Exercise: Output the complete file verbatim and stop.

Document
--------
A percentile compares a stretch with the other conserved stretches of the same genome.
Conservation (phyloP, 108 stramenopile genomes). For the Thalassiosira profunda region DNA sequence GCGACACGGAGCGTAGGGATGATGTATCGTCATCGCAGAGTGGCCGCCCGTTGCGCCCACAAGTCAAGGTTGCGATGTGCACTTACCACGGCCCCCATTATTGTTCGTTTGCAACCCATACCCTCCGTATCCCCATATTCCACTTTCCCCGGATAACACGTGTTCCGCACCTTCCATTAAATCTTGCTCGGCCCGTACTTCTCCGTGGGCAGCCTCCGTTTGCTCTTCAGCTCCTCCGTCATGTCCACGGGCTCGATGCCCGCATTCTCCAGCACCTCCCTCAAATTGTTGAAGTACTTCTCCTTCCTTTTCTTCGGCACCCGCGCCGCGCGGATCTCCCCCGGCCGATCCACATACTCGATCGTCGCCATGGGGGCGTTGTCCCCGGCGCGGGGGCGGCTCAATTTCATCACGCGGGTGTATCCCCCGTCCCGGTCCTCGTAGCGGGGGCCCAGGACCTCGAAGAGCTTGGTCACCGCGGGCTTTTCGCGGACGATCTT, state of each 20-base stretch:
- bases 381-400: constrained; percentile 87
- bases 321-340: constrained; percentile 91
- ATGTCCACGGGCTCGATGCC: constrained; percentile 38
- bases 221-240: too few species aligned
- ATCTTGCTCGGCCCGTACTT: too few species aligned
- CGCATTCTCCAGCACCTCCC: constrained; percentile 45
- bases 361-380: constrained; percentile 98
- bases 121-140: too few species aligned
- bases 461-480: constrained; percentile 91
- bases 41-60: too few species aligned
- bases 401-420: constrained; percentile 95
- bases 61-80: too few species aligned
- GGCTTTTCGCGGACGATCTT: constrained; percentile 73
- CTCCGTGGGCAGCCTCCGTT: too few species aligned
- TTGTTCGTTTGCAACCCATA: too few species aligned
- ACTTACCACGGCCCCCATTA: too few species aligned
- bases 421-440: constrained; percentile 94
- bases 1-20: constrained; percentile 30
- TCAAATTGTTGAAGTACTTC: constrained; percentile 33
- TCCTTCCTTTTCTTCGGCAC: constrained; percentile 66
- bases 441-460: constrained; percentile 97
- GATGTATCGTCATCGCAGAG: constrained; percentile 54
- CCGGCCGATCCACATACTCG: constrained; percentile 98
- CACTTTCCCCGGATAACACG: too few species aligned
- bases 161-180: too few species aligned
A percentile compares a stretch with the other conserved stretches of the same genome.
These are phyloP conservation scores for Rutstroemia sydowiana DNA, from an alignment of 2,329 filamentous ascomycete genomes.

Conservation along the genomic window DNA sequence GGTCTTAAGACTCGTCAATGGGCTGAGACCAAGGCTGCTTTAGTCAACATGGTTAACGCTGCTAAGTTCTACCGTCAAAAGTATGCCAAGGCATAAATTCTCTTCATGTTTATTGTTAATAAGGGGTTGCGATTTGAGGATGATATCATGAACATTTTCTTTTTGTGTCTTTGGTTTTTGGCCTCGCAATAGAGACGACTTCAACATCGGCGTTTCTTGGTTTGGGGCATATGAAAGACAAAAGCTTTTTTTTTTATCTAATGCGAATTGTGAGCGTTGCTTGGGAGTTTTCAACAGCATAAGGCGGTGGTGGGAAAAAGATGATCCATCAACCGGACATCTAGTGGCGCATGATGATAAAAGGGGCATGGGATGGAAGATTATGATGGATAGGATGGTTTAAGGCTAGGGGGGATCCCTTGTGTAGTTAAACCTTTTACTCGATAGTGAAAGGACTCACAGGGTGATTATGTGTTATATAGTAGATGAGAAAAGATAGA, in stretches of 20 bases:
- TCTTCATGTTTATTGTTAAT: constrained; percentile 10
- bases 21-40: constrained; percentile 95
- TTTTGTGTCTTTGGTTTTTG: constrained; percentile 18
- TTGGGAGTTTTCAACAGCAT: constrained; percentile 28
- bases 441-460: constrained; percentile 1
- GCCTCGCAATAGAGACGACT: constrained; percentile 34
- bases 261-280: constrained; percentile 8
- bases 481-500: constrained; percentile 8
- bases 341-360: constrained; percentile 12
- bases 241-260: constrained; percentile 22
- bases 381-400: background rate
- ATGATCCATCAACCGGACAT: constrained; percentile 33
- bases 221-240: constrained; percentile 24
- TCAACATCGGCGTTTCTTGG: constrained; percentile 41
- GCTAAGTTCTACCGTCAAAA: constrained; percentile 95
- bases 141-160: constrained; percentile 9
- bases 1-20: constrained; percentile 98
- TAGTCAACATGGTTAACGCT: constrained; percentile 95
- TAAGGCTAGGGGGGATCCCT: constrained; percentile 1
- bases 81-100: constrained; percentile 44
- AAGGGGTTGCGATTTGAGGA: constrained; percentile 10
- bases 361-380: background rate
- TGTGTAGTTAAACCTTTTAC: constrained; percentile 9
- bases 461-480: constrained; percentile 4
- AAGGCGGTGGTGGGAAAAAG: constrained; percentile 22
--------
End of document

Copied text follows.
A percentile compares a stretch with the other conserved stretches of the same genome.
Conservation (phyloP, 108 stramenopile genomes). For the Thalassiosira profunda region DNA sequence GCGACACGGAGCGTAGGGATGATGTATCGTCATCGCAGAGTGGCCGCCCGTTGCGCCCACAAGTCAAGGTTGCGATGTGCACTTACCACGGCCCCCATTATTGTTCGTTTGCAACCCATACCCTCCGTATCCCCATATTCCACTTTCCCCGGATAACACGTGTTCCGCACCTTCCATTAAATCTTGCTCGGCCCGTACTTCTCCGTGGGCAGCCTCCGTTTGCTCTTCAGCTCCTCCGTCATGTCCACGGGCTCGATGCCCGCATTCTCCAGCACCTCCCTCAAATTGTTGAAGTACTTCTCCTTCCTTTTCTTCGGCACCCGCGCCGCGCGGATCTCCCCCGGCCGATCCACATACTCGATCGTCGCCATGGGGGCGTTGTCCCCGGCGCGGGGGCGGCTCAATTTCATCACGCGGGTGTATCCCCCGTCCCGGTCCTCGTAGCGGGGGCCCAGGACCTCGAAGAGCTTGGTCACCGCGGGCTTTTCGCGGACGATCTT, state of each 20-base stretch:
- bases 381-400: constrained; percentile 87
- bases 321-340: constrained; percentile 91
- ATGTCCACGGGCTCGATGCC: constrained; percentile 38
- bases 221-240: too few species aligned
- ATCTTGCTCGGCCCGTACTT: too few species aligned
- CGCATTCTCCAGCACCTCCC: constrained; percentile 45
- bases 361-380: constrained; percentile 98
- bases 121-140: too few species aligned
- bases 461-480: constrained; percentile 91
- bases 41-60: too few species aligned
- bases 401-420: constrained; percentile 95
- bases 61-80: too few species aligned
- GGCTTTTCGCGGACGATCTT: constrained; percentile 73
- CTCCGTGGGCAGCCTCCGTT: too few species aligned
- TTGTTCGTTTGCAACCCATA: too few species aligned
- ACTTACCACGGCCCCCATTA: too few species aligned
- bases 421-440: constrained; percentile 94
- bases 1-20: constrained; percentile 30
- TCAAATTGTTGAAGTACTTC: constrained; percentile 33
- TCCTTCCTTTTCTTCGGCAC: constrained; percentile 66
- bases 441-460: constrained; percentile 97
- GATGTATCGTCATCGCAGAG: constrained; percentile 54
- CCGGCCGATCCACATACTCG: constrained; percentile 98
- CACTTTCCCCGGATAACACG: too few species aligned
- bases 161-180: too few species aligned
A percentile compares a stretch with the other conserved stretches of the same genome.
These are phyloP conservation scores for Rutstroemia sydowiana DNA, from an alignment of 2,329 filamentous ascomycete genomes.

Conservation along the genomic window DNA sequence GGTCTTAAGACTCGTCAATGGGCTGAGACCAAGGCTGCTTTAGTCAACATGGTTAACGCTGCTAAGTTCTACCGTCAAAAGTATGCCAAGGCATAAATTCTCTTCATGTTTATTGTTAATAAGGGGTTGCGATTTGAGGATGATATCATGAACATTTTCTTTTTGTGTCTTTGGTTTTTGGCCTCGCAATAGAGACGACTTCAACATCGGCGTTTCTTGGTTTGGGGCATATGAAAGACAAAAGCTTTTTTTTTTATCTAATGCGAATTGTGAGCGTTGCTTGGGAGTTTTCAACAGCATAAGGCGGTGGTGGGAAAAAGATGATCCATCAACCGGACATCTAGTGGCGCATGATGATAAAAGGGGCATGGGATGGAAGATTATGATGGATAGGATGGTTTAAGGCTAGGGGGGATCCCTTGTGTAGTTAAACCTTTTACTCGATAGTGAAAGGACTCACAGGGTGATTATGTGTTATATAGTAGATGAGAAAAGATAGA, in stretches of 20 bases:
- TCTTCATGTTTATTGTTAAT: constrained; percentile 10
- bases 21-40: constrained; percentile 95
- TTTTGTGTCTTTGGTTTTTG: constrained; percentile 18
- TTGGGAGTTTTCAACAGCAT: constrained; percentile 28
- bases 441-460: constrained; percentile 1
- GCCTCGCAATAGAGACGACT: constrained; percentile 34
- bases 261-280: constrained; percentile 8
- bases 481-500: constrained; percentile 8
- bases 341-360: constrained; percentile 12
- bases 241-260: constrained; percentile 22
- bases 381-400: background rate
- ATGATCCATCAACCGGACAT: constrained; percentile 33
- bases 221-240: constrained; percentile 24
- TCAACATCGGCGTTTCTTGG: constrained; percentile 41
- GCTAAGTTCTACCGTCAAAA: constrained; percentile 95
- bases 141-160: constrained; percentile 9
- bases 1-20: constrained; percentile 98
- TAGTCAACATGGTTAACGCT: constrained; percentile 95
- TAAGGCTAGGGGGGATCCCT: constrained; percentile 1
- bases 81-100: constrained; percentile 44
- AAGGGGTTGCGATTTGAGGA: constrained; percentile 10
- bases 361-380: background rate
- TGTGTAGTTAAACCTTTTAC: constrained; percentile 9
- bases 461-480: constrained; percentile 4
- AAGGCGGTGGTGGGAAAAAG: constrained; percentile 22